Museum Posters

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I decided to visit Storiel in Bangor to collect reference for this exercise. It has recently moved to a new building, which turned out to be very spacious and the exhibitions are beautifully displayed. It also has an art gallery which, at the time of visiting, was hosting the North Wales Open exhibition. The staff were very welcoming and helpful.

I took photos of the exhibits and have catalogued them below.

5 – 9 years

13 – 19 years

General adult


I mind mapped out some ideas for the 3 age groups and penciled up some thumbnails. Based on those ideas I selected the alphabet display for the youngest group, the wedding gift for the teens and the wool spinner wheel for an adult audience.


I went ahead and did some research and created moodboards for the 3 groups.


I think young children would be most interested by a cartoony style poster, while teenagers are more attracted to bright/fluorescent colours. I felt that, for a general adult audience, the poster should be more ‘arty’ but,having worked out my design idea with watercolours and charcoal I decided that it didn’t work. There wasn’t enough contrast between the watercolour and the charcoal/chalk to be eye catching from afar and I feel the composition is boring. This was a result of losing time over Easter and then rushing the posters to try and catch up. I then went with a more decorative approach keeping the object itself as the main point of interest and am happy with the look.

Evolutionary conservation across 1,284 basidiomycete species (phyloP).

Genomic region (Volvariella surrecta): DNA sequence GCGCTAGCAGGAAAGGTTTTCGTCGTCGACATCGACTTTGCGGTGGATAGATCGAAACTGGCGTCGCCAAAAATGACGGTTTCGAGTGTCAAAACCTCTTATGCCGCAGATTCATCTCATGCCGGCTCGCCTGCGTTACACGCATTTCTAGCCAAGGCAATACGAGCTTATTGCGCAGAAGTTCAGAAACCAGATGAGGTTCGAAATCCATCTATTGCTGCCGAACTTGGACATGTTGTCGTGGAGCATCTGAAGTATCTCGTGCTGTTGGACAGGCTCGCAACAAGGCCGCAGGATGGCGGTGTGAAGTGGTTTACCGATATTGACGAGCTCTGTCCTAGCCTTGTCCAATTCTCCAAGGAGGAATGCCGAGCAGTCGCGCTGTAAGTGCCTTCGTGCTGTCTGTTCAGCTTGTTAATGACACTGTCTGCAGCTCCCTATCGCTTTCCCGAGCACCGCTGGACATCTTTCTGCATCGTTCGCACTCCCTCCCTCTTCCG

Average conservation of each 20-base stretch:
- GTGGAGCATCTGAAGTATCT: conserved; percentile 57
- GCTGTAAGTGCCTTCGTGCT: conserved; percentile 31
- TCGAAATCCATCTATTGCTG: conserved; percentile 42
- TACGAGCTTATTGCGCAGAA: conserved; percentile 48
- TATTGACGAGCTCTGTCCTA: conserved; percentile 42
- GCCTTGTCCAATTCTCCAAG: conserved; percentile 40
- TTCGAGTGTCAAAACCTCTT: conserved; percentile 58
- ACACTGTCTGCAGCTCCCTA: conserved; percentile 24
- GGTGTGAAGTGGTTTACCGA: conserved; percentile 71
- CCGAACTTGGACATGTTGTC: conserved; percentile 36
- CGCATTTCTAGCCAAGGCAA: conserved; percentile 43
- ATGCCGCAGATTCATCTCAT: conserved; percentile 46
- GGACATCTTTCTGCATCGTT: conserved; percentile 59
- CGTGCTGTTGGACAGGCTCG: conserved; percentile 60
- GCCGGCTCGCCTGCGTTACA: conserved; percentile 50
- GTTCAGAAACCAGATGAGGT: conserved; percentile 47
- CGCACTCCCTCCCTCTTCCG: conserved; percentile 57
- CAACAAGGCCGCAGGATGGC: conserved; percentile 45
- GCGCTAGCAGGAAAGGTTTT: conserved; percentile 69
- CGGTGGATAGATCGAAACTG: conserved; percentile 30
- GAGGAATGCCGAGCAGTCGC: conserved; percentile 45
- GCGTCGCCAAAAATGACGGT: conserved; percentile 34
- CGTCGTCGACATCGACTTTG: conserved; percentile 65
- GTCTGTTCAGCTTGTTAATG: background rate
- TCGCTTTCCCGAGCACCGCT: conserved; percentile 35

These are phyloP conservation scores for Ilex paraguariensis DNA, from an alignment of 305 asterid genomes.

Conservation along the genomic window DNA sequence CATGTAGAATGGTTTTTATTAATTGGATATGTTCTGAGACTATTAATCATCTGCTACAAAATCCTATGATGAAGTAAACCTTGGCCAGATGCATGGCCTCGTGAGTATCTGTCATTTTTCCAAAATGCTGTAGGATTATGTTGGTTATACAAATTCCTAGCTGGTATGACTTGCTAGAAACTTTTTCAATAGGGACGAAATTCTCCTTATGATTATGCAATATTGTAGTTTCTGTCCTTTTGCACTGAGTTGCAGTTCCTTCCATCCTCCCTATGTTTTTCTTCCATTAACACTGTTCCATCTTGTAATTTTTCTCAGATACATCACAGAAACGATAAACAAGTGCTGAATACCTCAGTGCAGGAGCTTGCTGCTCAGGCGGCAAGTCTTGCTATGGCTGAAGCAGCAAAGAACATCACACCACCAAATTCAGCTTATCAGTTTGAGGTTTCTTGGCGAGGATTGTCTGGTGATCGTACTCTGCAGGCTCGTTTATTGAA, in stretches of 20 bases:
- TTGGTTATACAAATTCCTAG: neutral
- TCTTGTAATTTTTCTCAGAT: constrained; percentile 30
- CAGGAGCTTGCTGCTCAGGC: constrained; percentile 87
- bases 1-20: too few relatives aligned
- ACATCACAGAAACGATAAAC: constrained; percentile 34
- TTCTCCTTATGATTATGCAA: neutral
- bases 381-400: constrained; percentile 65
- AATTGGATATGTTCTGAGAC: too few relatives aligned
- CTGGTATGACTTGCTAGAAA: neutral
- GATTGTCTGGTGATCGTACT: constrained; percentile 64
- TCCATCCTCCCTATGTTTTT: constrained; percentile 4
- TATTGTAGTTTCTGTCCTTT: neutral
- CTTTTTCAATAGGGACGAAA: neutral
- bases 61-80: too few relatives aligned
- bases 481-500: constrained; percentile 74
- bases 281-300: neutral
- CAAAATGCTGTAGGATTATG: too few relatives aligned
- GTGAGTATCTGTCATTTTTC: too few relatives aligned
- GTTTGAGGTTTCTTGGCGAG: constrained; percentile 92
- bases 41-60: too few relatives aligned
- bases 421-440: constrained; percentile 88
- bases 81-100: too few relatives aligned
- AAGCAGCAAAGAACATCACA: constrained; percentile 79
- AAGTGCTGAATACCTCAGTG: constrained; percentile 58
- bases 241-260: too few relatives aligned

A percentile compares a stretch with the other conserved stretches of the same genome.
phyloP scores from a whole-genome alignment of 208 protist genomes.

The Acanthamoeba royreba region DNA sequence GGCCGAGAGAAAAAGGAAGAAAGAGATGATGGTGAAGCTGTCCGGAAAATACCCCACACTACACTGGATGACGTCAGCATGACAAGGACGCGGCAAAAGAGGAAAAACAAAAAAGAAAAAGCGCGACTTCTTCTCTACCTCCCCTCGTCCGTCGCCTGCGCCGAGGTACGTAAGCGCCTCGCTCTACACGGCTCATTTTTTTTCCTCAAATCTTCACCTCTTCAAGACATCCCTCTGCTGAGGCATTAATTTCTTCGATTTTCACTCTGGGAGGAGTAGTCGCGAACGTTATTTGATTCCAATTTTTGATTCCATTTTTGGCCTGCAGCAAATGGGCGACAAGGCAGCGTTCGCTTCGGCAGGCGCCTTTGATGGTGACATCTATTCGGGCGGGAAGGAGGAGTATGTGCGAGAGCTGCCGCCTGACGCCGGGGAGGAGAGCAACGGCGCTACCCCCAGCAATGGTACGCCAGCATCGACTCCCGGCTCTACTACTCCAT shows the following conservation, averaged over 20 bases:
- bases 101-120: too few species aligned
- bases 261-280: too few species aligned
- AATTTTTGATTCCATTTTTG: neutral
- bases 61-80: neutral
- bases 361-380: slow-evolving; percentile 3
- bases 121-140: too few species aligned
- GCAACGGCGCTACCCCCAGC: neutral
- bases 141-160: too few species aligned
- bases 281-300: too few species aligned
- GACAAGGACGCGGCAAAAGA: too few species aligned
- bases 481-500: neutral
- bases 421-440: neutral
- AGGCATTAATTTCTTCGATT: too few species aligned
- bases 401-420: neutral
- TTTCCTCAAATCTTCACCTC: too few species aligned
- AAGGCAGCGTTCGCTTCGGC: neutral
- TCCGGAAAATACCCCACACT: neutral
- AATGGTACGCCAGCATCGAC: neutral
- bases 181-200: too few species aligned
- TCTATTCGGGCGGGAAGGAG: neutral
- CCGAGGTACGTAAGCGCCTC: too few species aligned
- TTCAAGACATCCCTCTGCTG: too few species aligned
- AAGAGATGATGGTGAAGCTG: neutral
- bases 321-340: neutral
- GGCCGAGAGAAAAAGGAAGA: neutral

Linework


Colour Visuals

I am still working out how to incorporate colour visuals into my process so some of these are done in Photoshop and some of them are done with Inktense.


Final Artwork


Some problems I ran into included my scanner not picking up the neon colours I had used for the teen poster. It turns out that the type of lamp my scanner has wont pick up this range. I corrected somewhat in Photoshop but the result is still not as bright.

I think the composition of the teen poster works as it focusses on the relationship represented by the object and should be of some interest to this age range. I think, though, that devloping an interactive mobile app that allowed teenagers to snap themselves in historical scenarios and share with friends would be more likely to encourage them. I am reasonably pleased with the final adult poster although I lost the more natural gradiant effect I had achieved with Inkense in the colour visual by colouring in Photoshop. I feel that the purple border (same colour as logo) and logo tie the posters together sufficently to make it clear they are for the same place.

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